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Shakespeare Quarterly 57.3 (2006) 318-343

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Shakespeare Onstage in England:

March to December 2005

Theatrical headlines in 2005 welcomed Kevin Spacey's Shakespeare debut at the Old Vic, Michael Gambon's long-awaited Falstaff at the Olivier, David Warner's first Shakespeare on the English stage since 1966, and (from a different galaxy) Sienna Miller's first appearance on the London stage.

This year's review, however, opens with a valediction: to close his decade as artistic director of Shakespeare's Globe, Mark Rylance bade farewell as Prospero in a season of late plays. Prospero might seem the obvious final role for an actor-artistic director, but in Rylance's case there was another significant element: Prospero was the first role he played on the Globe site in Phoebus Cart's touring production of The Tempest (1991).1 In 2005, the ambitious project took inspiration from Noel Cobb's Jungian Prospero's Island: The Secret Alchemy at the Heart of "The Tempest," excerpted at length in the program.2 According to director Tim Carroll, Prospero, Stephano, and Alonso (all played by Rylance) need "to learn to accept" Caliban, Ferdinand, and Gonzalo (all played by Alex Hassell) and "to learn to let go" of Ariel, Miranda, Antonio, and Trinculo (played by Edward Hogg).3 The execution of this thesis must have baffled many audience members. Too much of the narrative was unclear and devoid of dramatic power, most of the characters were poorly defined, and the trio of actors was not well balanced. The scenes with Trinculo, Stephano, and Caliban worked fairly well; the scenes with the shipwrecked nobility confused even more than usual. Costuming drew on three periods: Jacobean attire for the actors, contemporary jeans and black leather jackets for the three dancers, and classical costumes for the six vocalists. A rope hanging from above represented the ship's rigging, a pendulum, or the Fates. The dancers fulfilled various theater-centered functions: they signaled a change of role by providing props or moving an actor from one position to another; they mimed waves, a storm, and props (such as the logs Ferdinand carries); they played the dogs; they crouched over to support the drunken trio. But they also fulfilled metaphysical tasks. As the Fates, they dragged Prospero onstage to conjure the storm and together with [End Page 318] an angry Ariel—"I and my fellows / Are ministers of Fate"4 —confined Alonso in a noose and swung him about in the air. The production raised a question about the Globe's responsibility to novice theatergoers: should passages of criticism be essential to understanding a performance?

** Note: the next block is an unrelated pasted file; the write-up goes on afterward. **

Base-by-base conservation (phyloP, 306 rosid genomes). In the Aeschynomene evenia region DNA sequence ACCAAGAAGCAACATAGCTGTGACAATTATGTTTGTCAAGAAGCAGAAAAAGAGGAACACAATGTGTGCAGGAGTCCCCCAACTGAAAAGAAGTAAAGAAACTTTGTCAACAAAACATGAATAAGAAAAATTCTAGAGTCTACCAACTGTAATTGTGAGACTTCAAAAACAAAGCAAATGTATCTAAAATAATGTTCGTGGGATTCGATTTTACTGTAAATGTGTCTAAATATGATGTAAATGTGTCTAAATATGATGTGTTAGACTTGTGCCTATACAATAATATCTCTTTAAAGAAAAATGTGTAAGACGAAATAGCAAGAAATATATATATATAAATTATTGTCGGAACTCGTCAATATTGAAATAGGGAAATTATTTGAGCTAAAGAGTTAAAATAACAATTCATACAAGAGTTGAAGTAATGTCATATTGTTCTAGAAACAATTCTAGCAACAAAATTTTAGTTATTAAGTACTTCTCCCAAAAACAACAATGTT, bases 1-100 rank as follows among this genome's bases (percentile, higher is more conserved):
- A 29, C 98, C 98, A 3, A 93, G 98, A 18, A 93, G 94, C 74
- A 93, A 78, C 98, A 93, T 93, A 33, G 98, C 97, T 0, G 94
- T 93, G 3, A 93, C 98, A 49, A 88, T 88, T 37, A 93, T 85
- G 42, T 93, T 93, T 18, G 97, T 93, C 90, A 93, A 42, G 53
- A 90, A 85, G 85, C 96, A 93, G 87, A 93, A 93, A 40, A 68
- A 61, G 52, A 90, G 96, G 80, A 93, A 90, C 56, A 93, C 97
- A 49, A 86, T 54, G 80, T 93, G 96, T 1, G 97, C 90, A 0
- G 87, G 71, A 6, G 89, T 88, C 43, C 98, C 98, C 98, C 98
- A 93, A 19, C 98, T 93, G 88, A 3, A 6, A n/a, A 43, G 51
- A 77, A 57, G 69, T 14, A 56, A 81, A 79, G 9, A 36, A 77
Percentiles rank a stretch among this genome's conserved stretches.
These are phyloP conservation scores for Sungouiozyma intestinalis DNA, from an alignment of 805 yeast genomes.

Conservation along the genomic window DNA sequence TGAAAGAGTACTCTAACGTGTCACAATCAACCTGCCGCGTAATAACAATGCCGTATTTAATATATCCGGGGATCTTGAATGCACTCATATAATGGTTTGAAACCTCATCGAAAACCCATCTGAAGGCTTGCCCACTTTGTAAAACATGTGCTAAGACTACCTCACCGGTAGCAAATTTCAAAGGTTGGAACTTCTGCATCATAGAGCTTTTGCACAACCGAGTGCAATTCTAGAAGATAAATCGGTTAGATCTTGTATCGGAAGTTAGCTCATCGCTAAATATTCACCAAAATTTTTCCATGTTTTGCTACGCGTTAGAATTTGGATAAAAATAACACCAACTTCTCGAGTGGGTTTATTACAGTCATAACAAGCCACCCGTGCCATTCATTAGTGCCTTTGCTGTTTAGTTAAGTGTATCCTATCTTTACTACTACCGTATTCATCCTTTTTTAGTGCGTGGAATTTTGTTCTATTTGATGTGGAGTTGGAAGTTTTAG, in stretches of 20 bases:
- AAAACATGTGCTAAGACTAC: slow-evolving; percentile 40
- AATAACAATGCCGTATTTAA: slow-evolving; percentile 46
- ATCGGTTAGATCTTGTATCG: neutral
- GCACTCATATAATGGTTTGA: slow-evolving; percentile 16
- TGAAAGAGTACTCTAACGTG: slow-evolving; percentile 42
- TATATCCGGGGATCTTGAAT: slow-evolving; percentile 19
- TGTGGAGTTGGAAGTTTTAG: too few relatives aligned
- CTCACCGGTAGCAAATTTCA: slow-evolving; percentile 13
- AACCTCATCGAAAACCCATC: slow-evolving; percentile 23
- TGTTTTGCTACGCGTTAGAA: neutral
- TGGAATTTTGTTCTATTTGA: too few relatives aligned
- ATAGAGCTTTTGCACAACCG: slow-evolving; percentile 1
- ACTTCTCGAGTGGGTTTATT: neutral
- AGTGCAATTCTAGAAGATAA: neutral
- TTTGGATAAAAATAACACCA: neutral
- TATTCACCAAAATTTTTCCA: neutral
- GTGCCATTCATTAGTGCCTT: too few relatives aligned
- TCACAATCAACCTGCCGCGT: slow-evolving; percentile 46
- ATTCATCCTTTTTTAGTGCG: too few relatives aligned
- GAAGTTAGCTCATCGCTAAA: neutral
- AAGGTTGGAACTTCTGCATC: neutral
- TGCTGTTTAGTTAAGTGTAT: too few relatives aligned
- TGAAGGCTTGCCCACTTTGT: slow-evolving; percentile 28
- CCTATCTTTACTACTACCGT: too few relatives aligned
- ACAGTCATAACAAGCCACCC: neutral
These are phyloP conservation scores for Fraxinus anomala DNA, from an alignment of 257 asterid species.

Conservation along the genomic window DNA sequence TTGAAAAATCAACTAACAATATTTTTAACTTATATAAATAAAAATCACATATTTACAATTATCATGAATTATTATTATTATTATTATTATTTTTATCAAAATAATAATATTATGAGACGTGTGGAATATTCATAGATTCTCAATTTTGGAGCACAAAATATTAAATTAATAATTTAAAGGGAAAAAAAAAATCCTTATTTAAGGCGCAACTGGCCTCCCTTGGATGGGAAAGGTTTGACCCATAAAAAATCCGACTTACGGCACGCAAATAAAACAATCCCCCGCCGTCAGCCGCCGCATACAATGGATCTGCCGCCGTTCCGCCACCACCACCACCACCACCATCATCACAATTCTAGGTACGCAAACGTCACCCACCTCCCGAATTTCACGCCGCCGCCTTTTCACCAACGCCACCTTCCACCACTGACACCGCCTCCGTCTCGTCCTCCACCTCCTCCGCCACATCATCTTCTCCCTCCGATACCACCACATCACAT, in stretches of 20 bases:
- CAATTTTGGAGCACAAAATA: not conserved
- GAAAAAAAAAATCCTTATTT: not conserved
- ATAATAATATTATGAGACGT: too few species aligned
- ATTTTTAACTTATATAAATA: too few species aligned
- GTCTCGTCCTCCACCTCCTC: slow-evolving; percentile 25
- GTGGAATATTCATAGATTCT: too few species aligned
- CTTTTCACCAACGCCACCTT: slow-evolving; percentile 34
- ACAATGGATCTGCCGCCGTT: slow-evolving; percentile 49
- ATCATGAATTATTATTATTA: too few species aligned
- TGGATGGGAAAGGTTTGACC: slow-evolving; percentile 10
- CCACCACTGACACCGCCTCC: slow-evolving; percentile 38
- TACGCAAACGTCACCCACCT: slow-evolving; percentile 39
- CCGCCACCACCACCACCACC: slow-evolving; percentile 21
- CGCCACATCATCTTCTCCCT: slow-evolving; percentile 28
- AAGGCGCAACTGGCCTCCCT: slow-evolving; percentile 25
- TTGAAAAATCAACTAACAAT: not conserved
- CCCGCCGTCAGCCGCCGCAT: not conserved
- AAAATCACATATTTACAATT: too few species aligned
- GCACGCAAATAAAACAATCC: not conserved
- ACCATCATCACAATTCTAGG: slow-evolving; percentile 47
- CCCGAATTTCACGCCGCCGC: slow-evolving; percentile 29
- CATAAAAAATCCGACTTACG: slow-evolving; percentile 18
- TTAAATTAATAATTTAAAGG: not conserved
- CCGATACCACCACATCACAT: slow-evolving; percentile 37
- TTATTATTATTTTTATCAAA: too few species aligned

If not totally successful, the concept behind Kathryn Hunter's Pericles—splitting the eponymous character into Young Pericles and Old Pericles and introducing Gower as an omnipresent commentator and agitator—was far easier to realize. Until the sea burial, Old Pericles5 accompanied Gower. Challenged by Gower, Old Pericles justified his departures from Antioch and Tyre and endured Gower's accusation that he was an asylum seeker; he shunned Antiochus's unhappy daughter, who pleaded with and kissed him in Antioch, stalked him to Tyre, and reappeared on board ship after Thaisa's death; he listened to Cleon's lament and wandered among the starving Tharsians; he tended the shipwrecked Young Pericles on the shores of Pentapolis; he helped prepare Thaisa for burial and bade her farewell. Old Pericles' assumption of the role of wandering widower led naturally to the disappearance of Young Pericles.

The gains in humor and elucidation did not outweigh the losses. It was unclear how much of his journey, real and spiritual, Old Pericles relived, and regretted, under Gower's guidance. By eliminating Young Pericles after Thaisa's death and scripting no further conversations between Pericles and Gower, the production suggested that Old Pericles had no knowledge of events after the second shipwreck. Yet in preshow business he cradled an urn, presumably the one given him by Dionyza and allegedly containing Marina's ashes. Patrice Naiambana's easygoing West African Gower, a portrayal which drew on the tradition of...


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